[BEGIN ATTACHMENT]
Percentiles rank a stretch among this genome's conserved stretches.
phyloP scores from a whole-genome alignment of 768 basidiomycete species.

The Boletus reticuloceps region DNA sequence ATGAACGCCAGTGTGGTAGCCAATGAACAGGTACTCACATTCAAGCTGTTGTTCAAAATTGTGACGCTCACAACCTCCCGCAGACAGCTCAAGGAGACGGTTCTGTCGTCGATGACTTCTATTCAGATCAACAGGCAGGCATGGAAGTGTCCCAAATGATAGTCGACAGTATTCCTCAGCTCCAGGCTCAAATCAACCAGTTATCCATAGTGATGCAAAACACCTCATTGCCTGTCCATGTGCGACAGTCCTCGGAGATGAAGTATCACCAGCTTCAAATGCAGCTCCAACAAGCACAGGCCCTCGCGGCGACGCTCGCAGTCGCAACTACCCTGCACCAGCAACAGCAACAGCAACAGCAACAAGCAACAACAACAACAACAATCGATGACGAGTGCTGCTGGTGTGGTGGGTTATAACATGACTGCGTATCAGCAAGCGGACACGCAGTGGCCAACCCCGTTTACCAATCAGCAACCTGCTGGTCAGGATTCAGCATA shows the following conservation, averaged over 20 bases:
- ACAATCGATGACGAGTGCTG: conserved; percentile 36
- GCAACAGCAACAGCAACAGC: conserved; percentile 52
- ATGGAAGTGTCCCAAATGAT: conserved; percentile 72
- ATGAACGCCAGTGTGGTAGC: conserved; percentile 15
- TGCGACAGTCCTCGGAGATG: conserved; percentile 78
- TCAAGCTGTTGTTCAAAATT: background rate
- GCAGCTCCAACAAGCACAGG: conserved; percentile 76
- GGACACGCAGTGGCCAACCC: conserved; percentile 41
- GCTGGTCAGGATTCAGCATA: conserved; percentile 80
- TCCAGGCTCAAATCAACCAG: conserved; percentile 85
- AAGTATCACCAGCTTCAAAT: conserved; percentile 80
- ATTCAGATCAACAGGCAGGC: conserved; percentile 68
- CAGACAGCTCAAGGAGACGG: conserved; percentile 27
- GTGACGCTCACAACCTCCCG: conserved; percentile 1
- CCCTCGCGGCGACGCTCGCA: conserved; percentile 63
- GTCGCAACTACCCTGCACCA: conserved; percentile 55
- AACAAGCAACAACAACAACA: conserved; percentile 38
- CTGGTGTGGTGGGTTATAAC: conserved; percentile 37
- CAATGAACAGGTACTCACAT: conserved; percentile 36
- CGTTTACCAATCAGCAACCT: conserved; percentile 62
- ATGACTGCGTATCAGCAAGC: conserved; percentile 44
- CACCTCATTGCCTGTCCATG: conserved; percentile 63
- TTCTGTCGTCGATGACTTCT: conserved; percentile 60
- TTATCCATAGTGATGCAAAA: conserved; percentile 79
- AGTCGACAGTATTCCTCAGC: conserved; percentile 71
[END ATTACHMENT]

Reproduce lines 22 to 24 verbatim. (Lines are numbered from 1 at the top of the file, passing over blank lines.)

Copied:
- CAATGAACAGGTACTCACAT: conserved; percentile 36
- CGTTTACCAATCAGCAACCT: conserved; percentile 62
- ATGACTGCGTATCAGCAAGC: conserved; percentile 44